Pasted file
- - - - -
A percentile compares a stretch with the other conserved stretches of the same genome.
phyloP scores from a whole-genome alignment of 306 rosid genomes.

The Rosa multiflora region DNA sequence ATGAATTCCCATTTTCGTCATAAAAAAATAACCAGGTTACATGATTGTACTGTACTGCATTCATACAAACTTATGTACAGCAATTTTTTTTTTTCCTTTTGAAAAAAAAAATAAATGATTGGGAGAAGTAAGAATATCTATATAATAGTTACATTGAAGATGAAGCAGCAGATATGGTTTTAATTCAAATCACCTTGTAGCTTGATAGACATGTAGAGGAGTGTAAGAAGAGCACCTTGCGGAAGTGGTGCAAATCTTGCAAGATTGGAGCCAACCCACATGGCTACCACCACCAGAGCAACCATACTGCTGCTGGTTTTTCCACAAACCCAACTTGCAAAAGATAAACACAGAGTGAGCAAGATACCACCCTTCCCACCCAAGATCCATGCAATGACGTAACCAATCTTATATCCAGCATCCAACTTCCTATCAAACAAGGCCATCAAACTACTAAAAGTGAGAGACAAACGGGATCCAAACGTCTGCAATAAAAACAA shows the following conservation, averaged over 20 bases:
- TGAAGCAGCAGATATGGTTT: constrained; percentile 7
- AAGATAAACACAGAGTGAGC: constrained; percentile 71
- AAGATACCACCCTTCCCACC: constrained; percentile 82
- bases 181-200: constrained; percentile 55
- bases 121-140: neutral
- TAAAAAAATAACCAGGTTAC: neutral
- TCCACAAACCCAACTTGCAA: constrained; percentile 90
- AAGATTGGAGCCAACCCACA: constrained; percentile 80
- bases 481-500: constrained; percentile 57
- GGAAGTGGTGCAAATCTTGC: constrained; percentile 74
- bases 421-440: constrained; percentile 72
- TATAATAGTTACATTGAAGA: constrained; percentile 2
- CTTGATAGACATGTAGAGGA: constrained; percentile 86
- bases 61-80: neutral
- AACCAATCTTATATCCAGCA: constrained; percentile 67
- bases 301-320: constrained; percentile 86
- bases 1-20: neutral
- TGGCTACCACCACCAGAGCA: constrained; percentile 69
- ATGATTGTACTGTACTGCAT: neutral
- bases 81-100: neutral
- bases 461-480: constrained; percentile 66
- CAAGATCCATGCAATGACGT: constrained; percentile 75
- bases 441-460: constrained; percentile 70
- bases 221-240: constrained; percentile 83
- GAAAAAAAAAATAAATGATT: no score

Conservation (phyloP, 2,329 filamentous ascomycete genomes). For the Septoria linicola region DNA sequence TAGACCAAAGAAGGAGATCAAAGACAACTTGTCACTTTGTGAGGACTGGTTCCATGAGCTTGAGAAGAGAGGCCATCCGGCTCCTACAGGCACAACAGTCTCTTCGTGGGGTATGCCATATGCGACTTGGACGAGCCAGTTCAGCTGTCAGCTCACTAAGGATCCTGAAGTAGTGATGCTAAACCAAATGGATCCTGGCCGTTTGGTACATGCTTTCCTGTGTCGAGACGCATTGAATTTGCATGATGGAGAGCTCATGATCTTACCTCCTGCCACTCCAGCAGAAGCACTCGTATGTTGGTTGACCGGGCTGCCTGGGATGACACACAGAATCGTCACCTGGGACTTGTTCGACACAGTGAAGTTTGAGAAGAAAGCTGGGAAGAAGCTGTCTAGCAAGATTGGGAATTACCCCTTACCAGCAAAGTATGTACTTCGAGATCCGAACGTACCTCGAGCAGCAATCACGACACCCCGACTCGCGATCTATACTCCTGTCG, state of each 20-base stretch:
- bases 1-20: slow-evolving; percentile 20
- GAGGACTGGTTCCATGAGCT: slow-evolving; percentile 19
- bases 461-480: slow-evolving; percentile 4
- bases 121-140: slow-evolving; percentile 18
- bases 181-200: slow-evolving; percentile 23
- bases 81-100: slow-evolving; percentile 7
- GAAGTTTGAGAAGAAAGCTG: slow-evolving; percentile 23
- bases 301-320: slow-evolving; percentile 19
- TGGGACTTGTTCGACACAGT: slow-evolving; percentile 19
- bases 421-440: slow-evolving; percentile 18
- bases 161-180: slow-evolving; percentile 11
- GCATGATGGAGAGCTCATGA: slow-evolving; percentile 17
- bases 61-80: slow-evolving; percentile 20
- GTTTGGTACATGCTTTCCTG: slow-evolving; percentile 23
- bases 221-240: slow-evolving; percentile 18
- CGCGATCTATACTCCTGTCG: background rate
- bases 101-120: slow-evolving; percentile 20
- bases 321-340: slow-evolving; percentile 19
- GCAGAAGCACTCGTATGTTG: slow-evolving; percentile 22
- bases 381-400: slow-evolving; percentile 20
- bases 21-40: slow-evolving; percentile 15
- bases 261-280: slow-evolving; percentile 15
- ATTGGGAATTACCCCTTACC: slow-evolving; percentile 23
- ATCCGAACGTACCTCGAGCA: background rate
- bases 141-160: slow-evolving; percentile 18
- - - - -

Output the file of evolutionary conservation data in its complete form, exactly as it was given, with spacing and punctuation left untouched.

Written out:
A percentile compares a stretch with the other conserved stretches of the same genome.
phyloP scores from a whole-genome alignment of 306 rosid genomes.

The Rosa multiflora region DNA sequence ATGAATTCCCATTTTCGTCATAAAAAAATAACCAGGTTACATGATTGTACTGTACTGCATTCATACAAACTTATGTACAGCAATTTTTTTTTTTCCTTTTGAAAAAAAAAATAAATGATTGGGAGAAGTAAGAATATCTATATAATAGTTACATTGAAGATGAAGCAGCAGATATGGTTTTAATTCAAATCACCTTGTAGCTTGATAGACATGTAGAGGAGTGTAAGAAGAGCACCTTGCGGAAGTGGTGCAAATCTTGCAAGATTGGAGCCAACCCACATGGCTACCACCACCAGAGCAACCATACTGCTGCTGGTTTTTCCACAAACCCAACTTGCAAAAGATAAACACAGAGTGAGCAAGATACCACCCTTCCCACCCAAGATCCATGCAATGACGTAACCAATCTTATATCCAGCATCCAACTTCCTATCAAACAAGGCCATCAAACTACTAAAAGTGAGAGACAAACGGGATCCAAACGTCTGCAATAAAAACAA shows the following conservation, averaged over 20 bases:
- TGAAGCAGCAGATATGGTTT: constrained; percentile 7
- AAGATAAACACAGAGTGAGC: constrained; percentile 71
- AAGATACCACCCTTCCCACC: constrained; percentile 82
- bases 181-200: constrained; percentile 55
- bases 121-140: neutral
- TAAAAAAATAACCAGGTTAC: neutral
- TCCACAAACCCAACTTGCAA: constrained; percentile 90
- AAGATTGGAGCCAACCCACA: constrained; percentile 80
- bases 481-500: constrained; percentile 57
- GGAAGTGGTGCAAATCTTGC: constrained; percentile 74
- bases 421-440: constrained; percentile 72
- TATAATAGTTACATTGAAGA: constrained; percentile 2
- CTTGATAGACATGTAGAGGA: constrained; percentile 86
- bases 61-80: neutral
- AACCAATCTTATATCCAGCA: constrained; percentile 67
- bases 301-320: constrained; percentile 86
- bases 1-20: neutral
- TGGCTACCACCACCAGAGCA: constrained; percentile 69
- ATGATTGTACTGTACTGCAT: neutral
- bases 81-100: neutral
- bases 461-480: constrained; percentile 66
- CAAGATCCATGCAATGACGT: constrained; percentile 75
- bases 441-460: constrained; percentile 70
- bases 221-240: constrained; percentile 83
- GAAAAAAAAAATAAATGATT: no score

Conservation (phyloP, 2,329 filamentous ascomycete genomes). For the Septoria linicola region DNA sequence TAGACCAAAGAAGGAGATCAAAGACAACTTGTCACTTTGTGAGGACTGGTTCCATGAGCTTGAGAAGAGAGGCCATCCGGCTCCTACAGGCACAACAGTCTCTTCGTGGGGTATGCCATATGCGACTTGGACGAGCCAGTTCAGCTGTCAGCTCACTAAGGATCCTGAAGTAGTGATGCTAAACCAAATGGATCCTGGCCGTTTGGTACATGCTTTCCTGTGTCGAGACGCATTGAATTTGCATGATGGAGAGCTCATGATCTTACCTCCTGCCACTCCAGCAGAAGCACTCGTATGTTGGTTGACCGGGCTGCCTGGGATGACACACAGAATCGTCACCTGGGACTTGTTCGACACAGTGAAGTTTGAGAAGAAAGCTGGGAAGAAGCTGTCTAGCAAGATTGGGAATTACCCCTTACCAGCAAAGTATGTACTTCGAGATCCGAACGTACCTCGAGCAGCAATCACGACACCCCGACTCGCGATCTATACTCCTGTCG, state of each 20-base stretch:
- bases 1-20: slow-evolving; percentile 20
- GAGGACTGGTTCCATGAGCT: slow-evolving; percentile 19
- bases 461-480: slow-evolving; percentile 4
- bases 121-140: slow-evolving; percentile 18
- bases 181-200: slow-evolving; percentile 23
- bases 81-100: slow-evolving; percentile 7
- GAAGTTTGAGAAGAAAGCTG: slow-evolving; percentile 23
- bases 301-320: slow-evolving; percentile 19
- TGGGACTTGTTCGACACAGT: slow-evolving; percentile 19
- bases 421-440: slow-evolving; percentile 18
- bases 161-180: slow-evolving; percentile 11
- GCATGATGGAGAGCTCATGA: slow-evolving; percentile 17
- bases 61-80: slow-evolving; percentile 20
- GTTTGGTACATGCTTTCCTG: slow-evolving; percentile 23
- bases 221-240: slow-evolving; percentile 18
- CGCGATCTATACTCCTGTCG: background rate
- bases 101-120: slow-evolving; percentile 20
- bases 321-340: slow-evolving; percentile 19
- GCAGAAGCACTCGTATGTTG: slow-evolving; percentile 22
- bases 381-400: slow-evolving; percentile 20
- bases 21-40: slow-evolving; percentile 15
- bases 261-280: slow-evolving; percentile 15
- ATTGGGAATTACCCCTTACC: slow-evolving; percentile 23
- ATCCGAACGTACCTCGAGCA: background rate
- bases 141-160: slow-evolving; percentile 18